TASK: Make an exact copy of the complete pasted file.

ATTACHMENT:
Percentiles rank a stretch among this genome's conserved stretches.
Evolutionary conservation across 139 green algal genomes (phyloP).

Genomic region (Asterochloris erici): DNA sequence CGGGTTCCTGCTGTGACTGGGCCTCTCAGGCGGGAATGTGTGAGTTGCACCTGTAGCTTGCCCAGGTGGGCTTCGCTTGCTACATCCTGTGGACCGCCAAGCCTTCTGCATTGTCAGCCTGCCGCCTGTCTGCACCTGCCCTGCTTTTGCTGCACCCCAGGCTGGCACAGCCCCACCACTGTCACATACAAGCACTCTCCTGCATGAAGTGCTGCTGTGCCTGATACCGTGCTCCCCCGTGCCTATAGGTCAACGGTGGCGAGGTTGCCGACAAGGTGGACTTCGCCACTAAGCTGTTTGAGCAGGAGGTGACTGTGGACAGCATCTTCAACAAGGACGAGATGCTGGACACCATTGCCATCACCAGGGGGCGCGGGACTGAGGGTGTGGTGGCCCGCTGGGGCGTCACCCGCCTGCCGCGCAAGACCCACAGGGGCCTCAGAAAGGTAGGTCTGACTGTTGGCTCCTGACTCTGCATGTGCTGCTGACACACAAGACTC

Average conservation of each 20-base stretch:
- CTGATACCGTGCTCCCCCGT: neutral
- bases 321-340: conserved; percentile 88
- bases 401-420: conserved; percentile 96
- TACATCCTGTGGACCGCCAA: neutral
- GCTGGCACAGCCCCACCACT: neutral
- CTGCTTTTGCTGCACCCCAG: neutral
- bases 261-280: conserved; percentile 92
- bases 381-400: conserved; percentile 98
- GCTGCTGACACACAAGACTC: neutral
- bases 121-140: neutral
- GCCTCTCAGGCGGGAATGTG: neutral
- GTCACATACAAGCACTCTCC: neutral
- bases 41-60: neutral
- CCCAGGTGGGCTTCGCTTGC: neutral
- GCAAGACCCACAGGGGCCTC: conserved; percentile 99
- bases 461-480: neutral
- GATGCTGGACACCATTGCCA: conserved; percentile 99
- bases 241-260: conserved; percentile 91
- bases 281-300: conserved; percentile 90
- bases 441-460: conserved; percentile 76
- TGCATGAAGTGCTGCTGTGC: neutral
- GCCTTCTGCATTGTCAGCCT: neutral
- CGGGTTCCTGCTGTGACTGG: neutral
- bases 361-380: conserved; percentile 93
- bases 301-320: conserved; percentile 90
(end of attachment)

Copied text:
Percentiles rank a stretch among this genome's conserved stretches.
Evolutionary conservation across 139 green algal genomes (phyloP).

Genomic region (Asterochloris erici): DNA sequence CGGGTTCCTGCTGTGACTGGGCCTCTCAGGCGGGAATGTGTGAGTTGCACCTGTAGCTTGCCCAGGTGGGCTTCGCTTGCTACATCCTGTGGACCGCCAAGCCTTCTGCATTGTCAGCCTGCCGCCTGTCTGCACCTGCCCTGCTTTTGCTGCACCCCAGGCTGGCACAGCCCCACCACTGTCACATACAAGCACTCTCCTGCATGAAGTGCTGCTGTGCCTGATACCGTGCTCCCCCGTGCCTATAGGTCAACGGTGGCGAGGTTGCCGACAAGGTGGACTTCGCCACTAAGCTGTTTGAGCAGGAGGTGACTGTGGACAGCATCTTCAACAAGGACGAGATGCTGGACACCATTGCCATCACCAGGGGGCGCGGGACTGAGGGTGTGGTGGCCCGCTGGGGCGTCACCCGCCTGCCGCGCAAGACCCACAGGGGCCTCAGAAAGGTAGGTCTGACTGTTGGCTCCTGACTCTGCATGTGCTGCTGACACACAAGACTC

Average conservation of each 20-base stretch:
- CTGATACCGTGCTCCCCCGT: neutral
- bases 321-340: conserved; percentile 88
- bases 401-420: conserved; percentile 96
- TACATCCTGTGGACCGCCAA: neutral
- GCTGGCACAGCCCCACCACT: neutral
- CTGCTTTTGCTGCACCCCAG: neutral
- bases 261-280: conserved; percentile 92
- bases 381-400: conserved; percentile 98
- GCTGCTGACACACAAGACTC: neutral
- bases 121-140: neutral
- GCCTCTCAGGCGGGAATGTG: neutral
- GTCACATACAAGCACTCTCC: neutral
- bases 41-60: neutral
- CCCAGGTGGGCTTCGCTTGC: neutral
- GCAAGACCCACAGGGGCCTC: conserved; percentile 99
- bases 461-480: neutral
- GATGCTGGACACCATTGCCA: conserved; percentile 99
- bases 241-260: conserved; percentile 91
- bases 281-300: conserved; percentile 90
- bases 441-460: conserved; percentile 76
- TGCATGAAGTGCTGCTGTGC: neutral
- GCCTTCTGCATTGTCAGCCT: neutral
- CGGGTTCCTGCTGTGACTGG: neutral
- bases 361-380: conserved; percentile 93
- bases 301-320: conserved; percentile 90